A Virtual Tour to Panama City

Although we find ourselves sheltering in place, we nevertheless partake in a virtual trip with Cabot Yerxa, thanks to the journal he kept of his travel to Europe in 1925. The first leg of his adventure, aboard a steamer, took him to Central America. Here are excerpts in which he describes his observations in Panama City.

As soon as we got to Panama, I cut the bunch I came over with, because I knew they would start drinking right away. So I started out alone and walked 27 blocks out and 35 blocks back. Sixty-two blocks and hot weather got me tired, so I took a streetcar to the end of the line at La Sabanas, near which is the ruins of Old Panama, where Morgan the English buccaneer destroyed the town by burning it 300 years ago. On the way was the bullfight ring, racetrack, also the largest hospital in South America.

Then I took car back to the president’s palace and got talking to a policeman. He took me down to see the old jail built in the wall of the old city, Spanish-fashion. Then hunted up the famous “flat arch” of Panama and the old churches, some six or seven, one of which has an altar of 14-karat gold. This was the most wonderful thing of this kind I have ever seen; it must be 40 feet wide and 5 or 60 feet high. It occupies the whole end of a good-sized church; and with the sun shining on this mass of gold, it makes you gasp for words.

This old part of Panama is very, very interesting and beautiful — 10- or 12-foot streets, sidewalks two or three feet or none at all, everything of stone and clean. Buildings tinted all the bright colors, no two alike. Most houses two stories high with overhanging balconies, on which are many potted flowers and palms. Parrots and songbirds hang in cages, and children play and laugh. Every now and then, one sees small gardens in which are banana palms and numerous tropical plants and flowers which will not grow up north. Everyone seems to have his own coconut tree, because they stand up over streets, walls and houses.

Once I came into an open square planted solid with royal poinciana trees. Here was a sold block of royal red flowers under which one might walk and soak up the beauty of it.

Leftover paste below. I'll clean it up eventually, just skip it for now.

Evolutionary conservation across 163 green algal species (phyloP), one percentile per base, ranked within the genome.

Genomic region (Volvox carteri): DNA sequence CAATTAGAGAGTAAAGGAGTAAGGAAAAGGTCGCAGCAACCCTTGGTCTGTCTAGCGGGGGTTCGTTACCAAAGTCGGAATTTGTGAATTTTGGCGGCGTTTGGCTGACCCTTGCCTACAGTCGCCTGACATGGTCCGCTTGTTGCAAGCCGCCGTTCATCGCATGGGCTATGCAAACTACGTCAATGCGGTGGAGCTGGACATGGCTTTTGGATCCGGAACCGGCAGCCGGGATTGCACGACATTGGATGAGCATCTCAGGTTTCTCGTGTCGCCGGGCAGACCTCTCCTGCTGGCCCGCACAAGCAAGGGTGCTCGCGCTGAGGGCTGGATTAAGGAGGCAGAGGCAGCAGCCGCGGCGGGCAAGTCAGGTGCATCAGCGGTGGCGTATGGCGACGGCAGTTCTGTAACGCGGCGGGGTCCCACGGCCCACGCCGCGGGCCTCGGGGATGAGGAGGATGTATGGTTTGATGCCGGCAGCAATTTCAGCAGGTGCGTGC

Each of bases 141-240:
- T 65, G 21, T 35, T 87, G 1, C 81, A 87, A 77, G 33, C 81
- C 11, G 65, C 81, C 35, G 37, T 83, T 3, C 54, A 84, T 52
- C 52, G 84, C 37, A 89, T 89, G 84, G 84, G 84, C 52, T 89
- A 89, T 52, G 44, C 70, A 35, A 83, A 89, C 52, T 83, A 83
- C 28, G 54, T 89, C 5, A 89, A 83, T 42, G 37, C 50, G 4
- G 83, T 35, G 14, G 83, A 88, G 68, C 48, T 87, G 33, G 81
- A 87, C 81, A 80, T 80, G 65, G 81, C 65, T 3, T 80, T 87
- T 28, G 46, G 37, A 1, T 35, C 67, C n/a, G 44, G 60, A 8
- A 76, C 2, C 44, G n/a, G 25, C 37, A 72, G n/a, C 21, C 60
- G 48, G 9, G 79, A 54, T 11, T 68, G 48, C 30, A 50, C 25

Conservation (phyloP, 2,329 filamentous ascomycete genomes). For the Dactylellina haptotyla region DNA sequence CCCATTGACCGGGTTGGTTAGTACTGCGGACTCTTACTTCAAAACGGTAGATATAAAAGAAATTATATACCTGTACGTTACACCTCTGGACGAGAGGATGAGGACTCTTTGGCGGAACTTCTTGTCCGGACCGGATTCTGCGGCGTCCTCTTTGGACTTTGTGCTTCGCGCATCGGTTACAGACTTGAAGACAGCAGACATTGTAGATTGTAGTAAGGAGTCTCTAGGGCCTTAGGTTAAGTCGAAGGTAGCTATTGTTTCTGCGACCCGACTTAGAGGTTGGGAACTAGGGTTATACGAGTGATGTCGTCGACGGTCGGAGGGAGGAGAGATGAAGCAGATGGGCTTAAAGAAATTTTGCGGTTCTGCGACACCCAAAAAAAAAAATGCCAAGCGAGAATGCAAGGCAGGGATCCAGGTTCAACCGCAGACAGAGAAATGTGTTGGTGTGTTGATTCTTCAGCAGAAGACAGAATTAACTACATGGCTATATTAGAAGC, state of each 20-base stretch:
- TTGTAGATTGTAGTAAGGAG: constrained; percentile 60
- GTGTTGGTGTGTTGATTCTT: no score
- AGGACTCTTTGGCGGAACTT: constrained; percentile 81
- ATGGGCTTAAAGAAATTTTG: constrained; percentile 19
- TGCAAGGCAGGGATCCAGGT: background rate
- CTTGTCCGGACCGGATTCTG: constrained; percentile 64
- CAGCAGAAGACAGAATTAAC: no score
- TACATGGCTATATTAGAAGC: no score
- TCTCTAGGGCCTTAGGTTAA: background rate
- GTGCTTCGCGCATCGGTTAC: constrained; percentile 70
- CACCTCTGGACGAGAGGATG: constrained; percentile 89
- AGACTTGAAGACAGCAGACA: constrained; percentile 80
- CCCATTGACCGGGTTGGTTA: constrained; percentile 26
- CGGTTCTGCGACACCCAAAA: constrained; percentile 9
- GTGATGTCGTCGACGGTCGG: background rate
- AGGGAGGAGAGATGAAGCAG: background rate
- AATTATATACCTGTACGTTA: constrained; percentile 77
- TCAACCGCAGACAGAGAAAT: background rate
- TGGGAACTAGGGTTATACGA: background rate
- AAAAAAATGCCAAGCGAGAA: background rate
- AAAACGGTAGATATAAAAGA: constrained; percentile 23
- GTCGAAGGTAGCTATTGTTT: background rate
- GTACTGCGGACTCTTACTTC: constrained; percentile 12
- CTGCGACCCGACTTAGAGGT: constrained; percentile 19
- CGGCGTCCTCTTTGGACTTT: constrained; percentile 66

Automobiles and streetcars, carriages and donkey carts just go one way on account of streets being so narrow. There are many stores and many fine stocks of goods, because so many vessels stop in here and create business far beyond the size of the town. The traffic on the streets is carried on left-hand side instead of right. People pass this way on sidewalks too, of course.
Old women sit in chairs on the sidewalk selling lottery tickets wherever there is a crowd. They keep the money in a bag tied ’round the neck and the lottery tickets in one hand, and they generally smoke a cigar with the other.
Peddlers go ’round the streets with pineapples, bananas, charcoal, bread, cakes, and many different kinds of tropical fruits. Panama City has much hustle and seems very prosperous. It is very beautiful too in this walled, Spanish-city style.
Well, after walking all this time, I walked back to boat two miles, took saltwater shower and rested for supper. Two or three of the gang came into supper, but the others had got drinking and so into jail. It took $87.50 to pay the fines and get them out to the ship in time to sail, so this excitement interfered with a calm night’s rest. It was hot, so the carpenter and a mining man from New Hampshire joined me and we slept on the boat deck. The dew which falls in the night here in the tropics is very wet, almost a rain and uncomfortable.
We sailed at 5 a.m. Tuesday, May 26. Entered the Canal at 6 a.m. and tied up at Cristobal on Atlantic side at 2 p.m., having had a perfect day through Canal.